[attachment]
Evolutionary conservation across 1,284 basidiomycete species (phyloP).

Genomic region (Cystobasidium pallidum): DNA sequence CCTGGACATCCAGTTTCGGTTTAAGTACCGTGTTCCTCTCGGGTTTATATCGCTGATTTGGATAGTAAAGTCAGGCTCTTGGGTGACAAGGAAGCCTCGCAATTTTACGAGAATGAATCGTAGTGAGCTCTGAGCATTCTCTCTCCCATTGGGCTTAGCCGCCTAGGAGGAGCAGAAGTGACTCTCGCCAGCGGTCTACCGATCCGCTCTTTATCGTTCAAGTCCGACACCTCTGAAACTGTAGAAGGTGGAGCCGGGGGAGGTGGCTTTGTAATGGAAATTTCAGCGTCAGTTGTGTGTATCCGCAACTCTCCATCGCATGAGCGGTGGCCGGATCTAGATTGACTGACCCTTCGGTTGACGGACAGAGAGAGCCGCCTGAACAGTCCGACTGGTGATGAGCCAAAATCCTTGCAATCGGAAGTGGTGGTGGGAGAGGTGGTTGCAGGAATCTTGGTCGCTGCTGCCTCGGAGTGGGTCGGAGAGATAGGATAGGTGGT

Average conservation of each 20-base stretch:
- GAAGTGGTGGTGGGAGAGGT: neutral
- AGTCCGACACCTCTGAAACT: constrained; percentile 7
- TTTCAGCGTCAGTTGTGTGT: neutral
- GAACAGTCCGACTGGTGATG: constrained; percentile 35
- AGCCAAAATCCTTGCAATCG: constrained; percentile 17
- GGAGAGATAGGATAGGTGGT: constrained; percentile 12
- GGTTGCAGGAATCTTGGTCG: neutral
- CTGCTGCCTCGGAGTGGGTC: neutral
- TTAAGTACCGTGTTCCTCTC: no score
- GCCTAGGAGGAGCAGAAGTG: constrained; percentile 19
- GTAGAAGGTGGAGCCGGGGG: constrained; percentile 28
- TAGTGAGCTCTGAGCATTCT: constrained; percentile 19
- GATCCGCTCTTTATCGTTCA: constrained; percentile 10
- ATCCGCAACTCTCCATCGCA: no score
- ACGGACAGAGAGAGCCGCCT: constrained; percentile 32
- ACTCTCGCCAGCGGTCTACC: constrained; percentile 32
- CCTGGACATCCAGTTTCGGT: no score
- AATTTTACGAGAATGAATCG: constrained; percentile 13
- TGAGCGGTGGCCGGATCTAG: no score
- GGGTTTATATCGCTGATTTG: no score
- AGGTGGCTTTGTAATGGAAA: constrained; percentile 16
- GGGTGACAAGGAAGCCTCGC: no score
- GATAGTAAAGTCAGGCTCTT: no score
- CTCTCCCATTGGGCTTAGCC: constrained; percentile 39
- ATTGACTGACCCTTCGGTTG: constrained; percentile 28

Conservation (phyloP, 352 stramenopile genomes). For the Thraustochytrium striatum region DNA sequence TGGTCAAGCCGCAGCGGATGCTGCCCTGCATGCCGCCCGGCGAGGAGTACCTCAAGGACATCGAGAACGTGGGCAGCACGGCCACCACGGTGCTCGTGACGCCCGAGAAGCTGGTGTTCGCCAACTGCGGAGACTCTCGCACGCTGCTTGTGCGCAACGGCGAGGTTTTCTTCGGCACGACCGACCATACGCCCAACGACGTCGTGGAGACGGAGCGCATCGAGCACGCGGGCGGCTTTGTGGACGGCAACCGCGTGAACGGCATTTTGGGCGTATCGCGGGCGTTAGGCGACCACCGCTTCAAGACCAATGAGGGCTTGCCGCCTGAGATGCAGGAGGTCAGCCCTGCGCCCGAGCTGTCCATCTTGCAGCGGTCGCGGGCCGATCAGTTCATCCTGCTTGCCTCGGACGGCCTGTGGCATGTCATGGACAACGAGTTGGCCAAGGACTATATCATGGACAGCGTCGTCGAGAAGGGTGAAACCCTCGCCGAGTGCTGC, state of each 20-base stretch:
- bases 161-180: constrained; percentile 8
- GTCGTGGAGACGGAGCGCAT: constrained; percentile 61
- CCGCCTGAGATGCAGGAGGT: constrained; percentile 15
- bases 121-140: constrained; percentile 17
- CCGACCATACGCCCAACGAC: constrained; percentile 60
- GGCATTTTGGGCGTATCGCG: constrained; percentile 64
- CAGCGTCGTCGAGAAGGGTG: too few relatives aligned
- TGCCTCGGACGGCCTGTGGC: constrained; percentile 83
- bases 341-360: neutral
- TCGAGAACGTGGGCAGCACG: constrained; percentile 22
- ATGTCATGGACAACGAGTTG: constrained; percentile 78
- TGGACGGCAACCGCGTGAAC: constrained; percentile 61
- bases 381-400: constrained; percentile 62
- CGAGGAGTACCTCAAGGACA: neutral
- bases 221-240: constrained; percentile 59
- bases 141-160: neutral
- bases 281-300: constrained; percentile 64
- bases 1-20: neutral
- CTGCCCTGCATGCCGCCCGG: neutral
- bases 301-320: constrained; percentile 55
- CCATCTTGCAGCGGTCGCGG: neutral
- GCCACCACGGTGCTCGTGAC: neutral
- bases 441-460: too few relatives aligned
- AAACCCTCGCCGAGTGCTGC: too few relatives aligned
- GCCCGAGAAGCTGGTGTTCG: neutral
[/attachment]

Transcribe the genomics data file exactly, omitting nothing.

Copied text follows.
Evolutionary conservation across 1,284 basidiomycete species (phyloP).

Genomic region (Cystobasidium pallidum): DNA sequence CCTGGACATCCAGTTTCGGTTTAAGTACCGTGTTCCTCTCGGGTTTATATCGCTGATTTGGATAGTAAAGTCAGGCTCTTGGGTGACAAGGAAGCCTCGCAATTTTACGAGAATGAATCGTAGTGAGCTCTGAGCATTCTCTCTCCCATTGGGCTTAGCCGCCTAGGAGGAGCAGAAGTGACTCTCGCCAGCGGTCTACCGATCCGCTCTTTATCGTTCAAGTCCGACACCTCTGAAACTGTAGAAGGTGGAGCCGGGGGAGGTGGCTTTGTAATGGAAATTTCAGCGTCAGTTGTGTGTATCCGCAACTCTCCATCGCATGAGCGGTGGCCGGATCTAGATTGACTGACCCTTCGGTTGACGGACAGAGAGAGCCGCCTGAACAGTCCGACTGGTGATGAGCCAAAATCCTTGCAATCGGAAGTGGTGGTGGGAGAGGTGGTTGCAGGAATCTTGGTCGCTGCTGCCTCGGAGTGGGTCGGAGAGATAGGATAGGTGGT

Average conservation of each 20-base stretch:
- GAAGTGGTGGTGGGAGAGGT: neutral
- AGTCCGACACCTCTGAAACT: constrained; percentile 7
- TTTCAGCGTCAGTTGTGTGT: neutral
- GAACAGTCCGACTGGTGATG: constrained; percentile 35
- AGCCAAAATCCTTGCAATCG: constrained; percentile 17
- GGAGAGATAGGATAGGTGGT: constrained; percentile 12
- GGTTGCAGGAATCTTGGTCG: neutral
- CTGCTGCCTCGGAGTGGGTC: neutral
- TTAAGTACCGTGTTCCTCTC: no score
- GCCTAGGAGGAGCAGAAGTG: constrained; percentile 19
- GTAGAAGGTGGAGCCGGGGG: constrained; percentile 28
- TAGTGAGCTCTGAGCATTCT: constrained; percentile 19
- GATCCGCTCTTTATCGTTCA: constrained; percentile 10
- ATCCGCAACTCTCCATCGCA: no score
- ACGGACAGAGAGAGCCGCCT: constrained; percentile 32
- ACTCTCGCCAGCGGTCTACC: constrained; percentile 32
- CCTGGACATCCAGTTTCGGT: no score
- AATTTTACGAGAATGAATCG: constrained; percentile 13
- TGAGCGGTGGCCGGATCTAG: no score
- GGGTTTATATCGCTGATTTG: no score
- AGGTGGCTTTGTAATGGAAA: constrained; percentile 16
- GGGTGACAAGGAAGCCTCGC: no score
- GATAGTAAAGTCAGGCTCTT: no score
- CTCTCCCATTGGGCTTAGCC: constrained; percentile 39
- ATTGACTGACCCTTCGGTTG: constrained; percentile 28

Conservation (phyloP, 352 stramenopile genomes). For the Thraustochytrium striatum region DNA sequence TGGTCAAGCCGCAGCGGATGCTGCCCTGCATGCCGCCCGGCGAGGAGTACCTCAAGGACATCGAGAACGTGGGCAGCACGGCCACCACGGTGCTCGTGACGCCCGAGAAGCTGGTGTTCGCCAACTGCGGAGACTCTCGCACGCTGCTTGTGCGCAACGGCGAGGTTTTCTTCGGCACGACCGACCATACGCCCAACGACGTCGTGGAGACGGAGCGCATCGAGCACGCGGGCGGCTTTGTGGACGGCAACCGCGTGAACGGCATTTTGGGCGTATCGCGGGCGTTAGGCGACCACCGCTTCAAGACCAATGAGGGCTTGCCGCCTGAGATGCAGGAGGTCAGCCCTGCGCCCGAGCTGTCCATCTTGCAGCGGTCGCGGGCCGATCAGTTCATCCTGCTTGCCTCGGACGGCCTGTGGCATGTCATGGACAACGAGTTGGCCAAGGACTATATCATGGACAGCGTCGTCGAGAAGGGTGAAACCCTCGCCGAGTGCTGC, state of each 20-base stretch:
- bases 161-180: constrained; percentile 8
- GTCGTGGAGACGGAGCGCAT: constrained; percentile 61
- CCGCCTGAGATGCAGGAGGT: constrained; percentile 15
- bases 121-140: constrained; percentile 17
- CCGACCATACGCCCAACGAC: constrained; percentile 60
- GGCATTTTGGGCGTATCGCG: constrained; percentile 64
- CAGCGTCGTCGAGAAGGGTG: too few relatives aligned
- TGCCTCGGACGGCCTGTGGC: constrained; percentile 83
- bases 341-360: neutral
- TCGAGAACGTGGGCAGCACG: constrained; percentile 22
- ATGTCATGGACAACGAGTTG: constrained; percentile 78
- TGGACGGCAACCGCGTGAAC: constrained; percentile 61
- bases 381-400: constrained; percentile 62
- CGAGGAGTACCTCAAGGACA: neutral
- bases 221-240: constrained; percentile 59
- bases 141-160: neutral
- bases 281-300: constrained; percentile 64
- bases 1-20: neutral
- CTGCCCTGCATGCCGCCCGG: neutral
- bases 301-320: constrained; percentile 55
- CCATCTTGCAGCGGTCGCGG: neutral
- GCCACCACGGTGCTCGTGAC: neutral
- bases 441-460: too few relatives aligned
- AAACCCTCGCCGAGTGCTGC: too few relatives aligned
- GCCCGAGAAGCTGGTGTTCG: neutral